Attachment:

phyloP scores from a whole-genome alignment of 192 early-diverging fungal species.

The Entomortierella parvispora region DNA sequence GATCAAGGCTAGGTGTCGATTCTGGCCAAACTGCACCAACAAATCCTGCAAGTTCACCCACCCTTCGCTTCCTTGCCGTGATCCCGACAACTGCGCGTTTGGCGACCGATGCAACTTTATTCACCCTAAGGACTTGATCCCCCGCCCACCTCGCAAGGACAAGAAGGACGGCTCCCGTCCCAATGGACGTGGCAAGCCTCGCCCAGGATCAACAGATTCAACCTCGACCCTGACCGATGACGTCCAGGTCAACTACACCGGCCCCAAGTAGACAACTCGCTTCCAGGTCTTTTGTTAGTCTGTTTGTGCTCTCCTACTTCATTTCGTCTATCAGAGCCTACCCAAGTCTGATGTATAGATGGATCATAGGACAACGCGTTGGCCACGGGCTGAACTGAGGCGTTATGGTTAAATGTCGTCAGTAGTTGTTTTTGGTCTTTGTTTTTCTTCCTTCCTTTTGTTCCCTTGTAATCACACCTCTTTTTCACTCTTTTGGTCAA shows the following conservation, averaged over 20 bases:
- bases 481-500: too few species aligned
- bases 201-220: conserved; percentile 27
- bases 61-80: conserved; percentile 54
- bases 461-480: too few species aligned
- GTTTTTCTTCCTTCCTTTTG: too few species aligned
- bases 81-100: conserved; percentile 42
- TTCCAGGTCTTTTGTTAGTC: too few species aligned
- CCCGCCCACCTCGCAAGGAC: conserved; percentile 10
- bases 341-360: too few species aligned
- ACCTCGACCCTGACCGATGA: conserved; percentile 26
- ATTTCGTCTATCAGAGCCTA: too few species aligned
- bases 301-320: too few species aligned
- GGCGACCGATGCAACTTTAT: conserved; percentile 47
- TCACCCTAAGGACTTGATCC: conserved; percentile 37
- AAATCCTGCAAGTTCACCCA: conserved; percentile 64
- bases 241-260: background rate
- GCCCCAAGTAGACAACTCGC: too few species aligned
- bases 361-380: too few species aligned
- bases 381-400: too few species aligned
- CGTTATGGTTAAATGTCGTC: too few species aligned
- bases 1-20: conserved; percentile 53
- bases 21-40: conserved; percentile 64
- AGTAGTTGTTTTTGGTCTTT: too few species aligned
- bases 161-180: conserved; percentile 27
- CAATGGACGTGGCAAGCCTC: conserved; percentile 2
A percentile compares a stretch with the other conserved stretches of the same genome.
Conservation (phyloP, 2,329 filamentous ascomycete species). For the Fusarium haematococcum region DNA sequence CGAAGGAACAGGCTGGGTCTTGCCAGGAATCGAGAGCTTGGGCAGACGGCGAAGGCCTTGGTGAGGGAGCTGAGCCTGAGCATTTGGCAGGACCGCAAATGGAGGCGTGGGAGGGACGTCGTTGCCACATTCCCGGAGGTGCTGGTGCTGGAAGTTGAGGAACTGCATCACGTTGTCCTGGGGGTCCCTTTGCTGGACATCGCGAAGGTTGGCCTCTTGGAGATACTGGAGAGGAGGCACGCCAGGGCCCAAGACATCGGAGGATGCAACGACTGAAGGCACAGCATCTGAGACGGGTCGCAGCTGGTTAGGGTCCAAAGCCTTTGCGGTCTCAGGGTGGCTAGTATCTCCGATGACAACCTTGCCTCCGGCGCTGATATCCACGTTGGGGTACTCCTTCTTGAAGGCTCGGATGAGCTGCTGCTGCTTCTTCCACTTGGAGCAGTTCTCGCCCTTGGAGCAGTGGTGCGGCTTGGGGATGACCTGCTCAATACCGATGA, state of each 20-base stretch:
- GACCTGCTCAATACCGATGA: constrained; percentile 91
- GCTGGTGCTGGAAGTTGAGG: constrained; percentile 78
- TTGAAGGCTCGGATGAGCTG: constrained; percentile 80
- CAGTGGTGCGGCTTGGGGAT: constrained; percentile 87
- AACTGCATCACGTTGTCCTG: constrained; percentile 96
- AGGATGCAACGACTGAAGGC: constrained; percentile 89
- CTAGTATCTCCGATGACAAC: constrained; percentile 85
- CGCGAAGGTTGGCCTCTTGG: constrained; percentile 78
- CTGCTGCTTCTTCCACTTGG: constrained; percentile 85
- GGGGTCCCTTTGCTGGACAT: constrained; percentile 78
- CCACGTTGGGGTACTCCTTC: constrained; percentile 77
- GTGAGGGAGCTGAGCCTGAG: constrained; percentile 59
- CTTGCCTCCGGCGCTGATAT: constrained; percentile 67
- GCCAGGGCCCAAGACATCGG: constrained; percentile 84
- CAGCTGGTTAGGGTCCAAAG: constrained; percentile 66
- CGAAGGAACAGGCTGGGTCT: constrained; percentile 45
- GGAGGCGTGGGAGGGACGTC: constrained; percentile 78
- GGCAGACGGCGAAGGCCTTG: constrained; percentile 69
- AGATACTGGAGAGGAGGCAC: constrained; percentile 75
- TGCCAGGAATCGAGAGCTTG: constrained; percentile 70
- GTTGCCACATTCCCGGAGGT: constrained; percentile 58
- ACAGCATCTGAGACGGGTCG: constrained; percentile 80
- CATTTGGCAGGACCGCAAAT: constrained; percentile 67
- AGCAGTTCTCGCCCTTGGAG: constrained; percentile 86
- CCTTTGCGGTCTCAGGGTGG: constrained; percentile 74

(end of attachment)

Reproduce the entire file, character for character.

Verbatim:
phyloP scores from a whole-genome alignment of 192 early-diverging fungal species.

The Entomortierella parvispora region DNA sequence GATCAAGGCTAGGTGTCGATTCTGGCCAAACTGCACCAACAAATCCTGCAAGTTCACCCACCCTTCGCTTCCTTGCCGTGATCCCGACAACTGCGCGTTTGGCGACCGATGCAACTTTATTCACCCTAAGGACTTGATCCCCCGCCCACCTCGCAAGGACAAGAAGGACGGCTCCCGTCCCAATGGACGTGGCAAGCCTCGCCCAGGATCAACAGATTCAACCTCGACCCTGACCGATGACGTCCAGGTCAACTACACCGGCCCCAAGTAGACAACTCGCTTCCAGGTCTTTTGTTAGTCTGTTTGTGCTCTCCTACTTCATTTCGTCTATCAGAGCCTACCCAAGTCTGATGTATAGATGGATCATAGGACAACGCGTTGGCCACGGGCTGAACTGAGGCGTTATGGTTAAATGTCGTCAGTAGTTGTTTTTGGTCTTTGTTTTTCTTCCTTCCTTTTGTTCCCTTGTAATCACACCTCTTTTTCACTCTTTTGGTCAA shows the following conservation, averaged over 20 bases:
- bases 481-500: too few species aligned
- bases 201-220: conserved; percentile 27
- bases 61-80: conserved; percentile 54
- bases 461-480: too few species aligned
- GTTTTTCTTCCTTCCTTTTG: too few species aligned
- bases 81-100: conserved; percentile 42
- TTCCAGGTCTTTTGTTAGTC: too few species aligned
- CCCGCCCACCTCGCAAGGAC: conserved; percentile 10
- bases 341-360: too few species aligned
- ACCTCGACCCTGACCGATGA: conserved; percentile 26
- ATTTCGTCTATCAGAGCCTA: too few species aligned
- bases 301-320: too few species aligned
- GGCGACCGATGCAACTTTAT: conserved; percentile 47
- TCACCCTAAGGACTTGATCC: conserved; percentile 37
- AAATCCTGCAAGTTCACCCA: conserved; percentile 64
- bases 241-260: background rate
- GCCCCAAGTAGACAACTCGC: too few species aligned
- bases 361-380: too few species aligned
- bases 381-400: too few species aligned
- CGTTATGGTTAAATGTCGTC: too few species aligned
- bases 1-20: conserved; percentile 53
- bases 21-40: conserved; percentile 64
- AGTAGTTGTTTTTGGTCTTT: too few species aligned
- bases 161-180: conserved; percentile 27
- CAATGGACGTGGCAAGCCTC: conserved; percentile 2
A percentile compares a stretch with the other conserved stretches of the same genome.
Conservation (phyloP, 2,329 filamentous ascomycete species). For the Fusarium haematococcum region DNA sequence CGAAGGAACAGGCTGGGTCTTGCCAGGAATCGAGAGCTTGGGCAGACGGCGAAGGCCTTGGTGAGGGAGCTGAGCCTGAGCATTTGGCAGGACCGCAAATGGAGGCGTGGGAGGGACGTCGTTGCCACATTCCCGGAGGTGCTGGTGCTGGAAGTTGAGGAACTGCATCACGTTGTCCTGGGGGTCCCTTTGCTGGACATCGCGAAGGTTGGCCTCTTGGAGATACTGGAGAGGAGGCACGCCAGGGCCCAAGACATCGGAGGATGCAACGACTGAAGGCACAGCATCTGAGACGGGTCGCAGCTGGTTAGGGTCCAAAGCCTTTGCGGTCTCAGGGTGGCTAGTATCTCCGATGACAACCTTGCCTCCGGCGCTGATATCCACGTTGGGGTACTCCTTCTTGAAGGCTCGGATGAGCTGCTGCTGCTTCTTCCACTTGGAGCAGTTCTCGCCCTTGGAGCAGTGGTGCGGCTTGGGGATGACCTGCTCAATACCGATGA, state of each 20-base stretch:
- GACCTGCTCAATACCGATGA: constrained; percentile 91
- GCTGGTGCTGGAAGTTGAGG: constrained; percentile 78
- TTGAAGGCTCGGATGAGCTG: constrained; percentile 80
- CAGTGGTGCGGCTTGGGGAT: constrained; percentile 87
- AACTGCATCACGTTGTCCTG: constrained; percentile 96
- AGGATGCAACGACTGAAGGC: constrained; percentile 89
- CTAGTATCTCCGATGACAAC: constrained; percentile 85
- CGCGAAGGTTGGCCTCTTGG: constrained; percentile 78
- CTGCTGCTTCTTCCACTTGG: constrained; percentile 85
- GGGGTCCCTTTGCTGGACAT: constrained; percentile 78
- CCACGTTGGGGTACTCCTTC: constrained; percentile 77
- GTGAGGGAGCTGAGCCTGAG: constrained; percentile 59
- CTTGCCTCCGGCGCTGATAT: constrained; percentile 67
- GCCAGGGCCCAAGACATCGG: constrained; percentile 84
- CAGCTGGTTAGGGTCCAAAG: constrained; percentile 66
- CGAAGGAACAGGCTGGGTCT: constrained; percentile 45
- GGAGGCGTGGGAGGGACGTC: constrained; percentile 78
- GGCAGACGGCGAAGGCCTTG: constrained; percentile 69
- AGATACTGGAGAGGAGGCAC: constrained; percentile 75
- TGCCAGGAATCGAGAGCTTG: constrained; percentile 70
- GTTGCCACATTCCCGGAGGT: constrained; percentile 58
- ACAGCATCTGAGACGGGTCG: constrained; percentile 80
- CATTTGGCAGGACCGCAAAT: constrained; percentile 67
- AGCAGTTCTCGCCCTTGGAG: constrained; percentile 86
- CCTTTGCGGTCTCAGGGTGG: constrained; percentile 74